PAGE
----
“It was the first race I’ve done at this level,” she said. “So, really cool to see my name on the same list as Weng and Østberg, but it was hard, but nice course, really flowy. It felt good to get some intensity in. This is our first race over here.”
Reflecting on how she tackled the course, the 20-year-old, first-year senior described two big hills at the back of the course.
“I think that gritting down that extra bit and I was able to stride up the whole thing,” Fraser said. “Some people would hop out and start stepping, which is slower and more energy, so I was happy with that and stepped all the corners, so yeah, I was happy with how I handled everything.”
When the Cat’s Away… Tønseth Wins
In the men’s 15 k classic, Norway’s Didrik Tønseth capitalized in the absence of his team’s leading skier, Martin Johnsrud Sundby (out with a sore throat), beating out 140 men while double poling the entire three-lap course to win in 37:31.9.
Tønseth told NRK after that he was in “disbelief” at the conditions, with a heavy snowfall blanketing the course after the women’s race. He switched to skate skis one minute before the start, and said it worked well.
“It’s awesome to win … it’s good to put others in their place,” he said, according to a translation.
Starting 12 minutes earlier than Tønseth in bib 125, Norway’s Tord Asle Gjerdalen also double poled the entire course and rose from the seventh-ranked time at 4.9 k to second at the finish, 15.7 seconds back.
“It snowed a lot, but I think it was the right decision to skate,” Gjerdalen told NRK, according to a translation.
“When the cat’s away, the mice will play,” he added, taking a playful dig at Sundby.
All of the eventual top-six men double poled, with Norway’s Morten Eide Pedersen finishing third (+24.5) after opening with the fastest 4.9 k split, then ranking second at 9.8 k. A fourth Norwegian, Sjur Røthe took fourth (+33.2), Great Britain’s Andrew Musgrave broke up the sweep in fifth (+40.0), and Petter Eliassen (Norway) placed sixth (+45.4).
Meanwhile, Norwegians Pål Golberg and Petter Northug chose grip wax. While Golberg cracked the top 10 in ninth (+1:19.4), Northug ended up nearly four minutes back in 74th, approaching the finish line with a sedative pace that seemed more like a conscientious choice than a consequence of low physical conditioning.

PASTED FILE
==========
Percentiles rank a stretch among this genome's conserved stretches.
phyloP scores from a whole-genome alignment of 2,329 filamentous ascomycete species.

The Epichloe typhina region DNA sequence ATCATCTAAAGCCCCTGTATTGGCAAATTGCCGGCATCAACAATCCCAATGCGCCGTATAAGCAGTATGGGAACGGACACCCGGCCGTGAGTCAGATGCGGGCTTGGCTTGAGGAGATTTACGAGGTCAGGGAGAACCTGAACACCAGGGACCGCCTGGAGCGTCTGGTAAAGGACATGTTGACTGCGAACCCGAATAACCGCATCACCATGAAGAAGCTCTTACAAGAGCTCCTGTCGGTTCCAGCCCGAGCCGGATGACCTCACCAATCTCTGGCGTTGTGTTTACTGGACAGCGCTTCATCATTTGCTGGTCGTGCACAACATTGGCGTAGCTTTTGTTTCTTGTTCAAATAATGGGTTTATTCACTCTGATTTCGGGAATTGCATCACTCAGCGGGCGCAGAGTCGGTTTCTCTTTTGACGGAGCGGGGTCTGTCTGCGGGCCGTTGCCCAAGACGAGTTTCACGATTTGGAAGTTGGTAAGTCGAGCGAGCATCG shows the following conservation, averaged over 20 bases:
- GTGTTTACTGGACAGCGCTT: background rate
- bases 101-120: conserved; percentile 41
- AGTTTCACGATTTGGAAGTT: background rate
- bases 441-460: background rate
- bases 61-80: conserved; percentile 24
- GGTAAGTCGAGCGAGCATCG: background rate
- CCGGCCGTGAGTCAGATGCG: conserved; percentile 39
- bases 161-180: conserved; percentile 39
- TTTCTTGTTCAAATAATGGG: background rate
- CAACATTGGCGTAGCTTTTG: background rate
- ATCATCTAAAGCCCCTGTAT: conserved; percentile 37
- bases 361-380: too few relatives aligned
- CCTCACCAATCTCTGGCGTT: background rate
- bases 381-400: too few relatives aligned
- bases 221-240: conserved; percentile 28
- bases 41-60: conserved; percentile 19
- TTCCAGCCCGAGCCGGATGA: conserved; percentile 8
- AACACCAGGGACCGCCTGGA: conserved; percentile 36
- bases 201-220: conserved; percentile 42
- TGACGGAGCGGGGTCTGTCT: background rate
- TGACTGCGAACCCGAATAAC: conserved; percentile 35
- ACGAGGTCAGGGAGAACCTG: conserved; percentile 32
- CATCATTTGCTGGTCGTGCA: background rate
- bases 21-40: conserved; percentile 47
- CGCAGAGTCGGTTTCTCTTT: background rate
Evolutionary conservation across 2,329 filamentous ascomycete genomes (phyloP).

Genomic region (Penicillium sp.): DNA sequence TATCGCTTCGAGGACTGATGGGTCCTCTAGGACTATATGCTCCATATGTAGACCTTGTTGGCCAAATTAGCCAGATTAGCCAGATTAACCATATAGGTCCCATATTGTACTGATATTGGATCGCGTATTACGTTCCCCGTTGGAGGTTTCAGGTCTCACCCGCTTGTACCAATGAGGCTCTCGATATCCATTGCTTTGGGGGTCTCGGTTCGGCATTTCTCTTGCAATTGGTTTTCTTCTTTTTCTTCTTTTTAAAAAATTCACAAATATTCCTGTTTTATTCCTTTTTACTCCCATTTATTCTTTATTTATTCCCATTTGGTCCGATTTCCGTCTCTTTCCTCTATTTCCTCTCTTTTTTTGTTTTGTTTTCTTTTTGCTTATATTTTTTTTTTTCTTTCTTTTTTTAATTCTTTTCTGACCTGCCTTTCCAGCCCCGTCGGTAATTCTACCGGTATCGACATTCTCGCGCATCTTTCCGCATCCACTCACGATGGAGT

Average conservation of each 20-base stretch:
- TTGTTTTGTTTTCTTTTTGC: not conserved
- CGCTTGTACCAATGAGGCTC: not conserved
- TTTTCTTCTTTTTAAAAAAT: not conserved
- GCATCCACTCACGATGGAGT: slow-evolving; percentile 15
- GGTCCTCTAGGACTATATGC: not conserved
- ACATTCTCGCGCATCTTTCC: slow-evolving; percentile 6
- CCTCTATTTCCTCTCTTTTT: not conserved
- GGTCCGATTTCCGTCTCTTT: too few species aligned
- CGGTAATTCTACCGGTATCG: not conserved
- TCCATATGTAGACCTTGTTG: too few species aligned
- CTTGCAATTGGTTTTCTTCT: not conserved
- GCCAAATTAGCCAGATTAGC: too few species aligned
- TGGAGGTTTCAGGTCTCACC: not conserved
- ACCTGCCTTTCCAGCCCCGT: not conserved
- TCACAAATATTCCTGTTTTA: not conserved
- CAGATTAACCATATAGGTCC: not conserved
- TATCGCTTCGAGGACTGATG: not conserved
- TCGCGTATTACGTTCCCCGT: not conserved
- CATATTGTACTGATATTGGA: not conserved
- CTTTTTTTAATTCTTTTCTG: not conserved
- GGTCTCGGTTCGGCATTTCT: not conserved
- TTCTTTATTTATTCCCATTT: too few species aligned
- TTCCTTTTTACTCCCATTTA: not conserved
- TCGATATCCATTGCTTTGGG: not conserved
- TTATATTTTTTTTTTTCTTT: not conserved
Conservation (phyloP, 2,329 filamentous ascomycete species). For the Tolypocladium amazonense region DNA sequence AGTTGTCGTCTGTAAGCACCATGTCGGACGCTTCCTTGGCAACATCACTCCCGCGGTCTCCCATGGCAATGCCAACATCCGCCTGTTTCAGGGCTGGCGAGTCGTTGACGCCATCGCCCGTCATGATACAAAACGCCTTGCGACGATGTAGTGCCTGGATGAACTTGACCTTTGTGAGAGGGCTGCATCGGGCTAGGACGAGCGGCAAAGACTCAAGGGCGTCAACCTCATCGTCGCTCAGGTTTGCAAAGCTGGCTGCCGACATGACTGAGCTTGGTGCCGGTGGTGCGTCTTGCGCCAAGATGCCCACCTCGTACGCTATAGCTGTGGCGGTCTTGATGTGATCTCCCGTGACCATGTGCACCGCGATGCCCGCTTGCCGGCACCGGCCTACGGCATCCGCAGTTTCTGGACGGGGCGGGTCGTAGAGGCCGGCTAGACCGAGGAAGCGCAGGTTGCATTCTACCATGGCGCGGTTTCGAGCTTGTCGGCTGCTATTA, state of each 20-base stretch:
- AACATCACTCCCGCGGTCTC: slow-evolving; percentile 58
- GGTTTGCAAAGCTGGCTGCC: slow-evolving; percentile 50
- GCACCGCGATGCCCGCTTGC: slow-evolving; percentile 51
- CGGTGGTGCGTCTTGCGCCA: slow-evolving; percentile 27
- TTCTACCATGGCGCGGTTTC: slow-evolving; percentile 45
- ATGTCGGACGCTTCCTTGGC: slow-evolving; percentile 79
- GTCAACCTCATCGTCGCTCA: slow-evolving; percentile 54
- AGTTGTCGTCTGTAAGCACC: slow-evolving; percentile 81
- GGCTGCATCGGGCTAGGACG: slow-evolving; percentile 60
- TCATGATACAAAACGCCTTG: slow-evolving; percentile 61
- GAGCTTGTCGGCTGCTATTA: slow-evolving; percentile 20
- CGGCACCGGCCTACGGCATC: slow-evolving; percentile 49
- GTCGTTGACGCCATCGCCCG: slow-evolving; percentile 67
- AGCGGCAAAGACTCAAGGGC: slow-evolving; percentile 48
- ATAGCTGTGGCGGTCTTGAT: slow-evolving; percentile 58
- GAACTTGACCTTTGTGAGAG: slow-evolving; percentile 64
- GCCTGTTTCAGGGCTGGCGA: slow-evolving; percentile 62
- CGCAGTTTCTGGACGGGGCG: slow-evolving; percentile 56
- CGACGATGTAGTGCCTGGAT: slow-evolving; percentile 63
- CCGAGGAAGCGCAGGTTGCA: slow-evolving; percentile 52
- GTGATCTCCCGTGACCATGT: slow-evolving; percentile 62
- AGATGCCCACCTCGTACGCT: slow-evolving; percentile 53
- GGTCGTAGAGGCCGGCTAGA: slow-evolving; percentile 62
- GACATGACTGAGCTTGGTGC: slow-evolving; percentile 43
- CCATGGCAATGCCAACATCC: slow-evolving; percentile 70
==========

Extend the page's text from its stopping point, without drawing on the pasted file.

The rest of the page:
After the race, an NRK interviewer said to Northug, “You look very smart for someone who finished 74th.”
Northug, looking as calm as he did during the final part of the race, answered, “You can interpret that the way you want. I believe I have good control even if it doesn’t look like it.”
A number of Canadian juniors competed on Friday, with Jack Carlyle, of the Thunder Bay National Development Centre (NDC), leading them in 116th (+5:32.4).
“The competition is super-fierce, which is super cool to see, but it’s not like they’re super human,” the 23-year-old Carlyle said. “It’s just that they’re very fit and fast, but it’s nothing untouchable, it’s cool to see and be a part of that.”
“The competition is super-fierce, which is super cool to see, but it’s not like they’re super human.” — Jack Carlyle (Thunder Bay NDC), after placing 116th in Beitostølen
His NDC teammate, Scott James Hill placed 131st (+6:25.1). Behind him, Ryan Jackson, of Team Hardwood, finished 135th (+7:06.3), Joey Foster (Pierre-Harvey Training Centre) was 139th (+8:17.5), and Kieran Jones (Team Hardwood) was 140th.
Like his Canadian teammates, Jackson chose kick wax and explained that too much grip probably affected his overall performance.
“I unfortunately lost a little bit of time on each downhill, which I really couldn’t afford to do,” the 19-year-old from Midhurst, Ontario, said. “I need to be on top of my game to compete with these guys. It’s a tough competition, but when things don’t come together, you lose a couple of seconds here and there, it’s too bad.”
Asked how he liked the course, Jackson said he loved it.
“I really liked how balanced it is. There’s a lot of spectators around the course so you’re always seeing people,” he said. “My favorite parts were probably the climbs.”
Foster described his race as a “real hard one”.
“My skis weren’t running nearly as quick as I needed them to be,” he said. “I think I went with too much grip and they just started dragging a lot. People were making up big time on me in the downhills.”
— Alex Kochon contributed reporting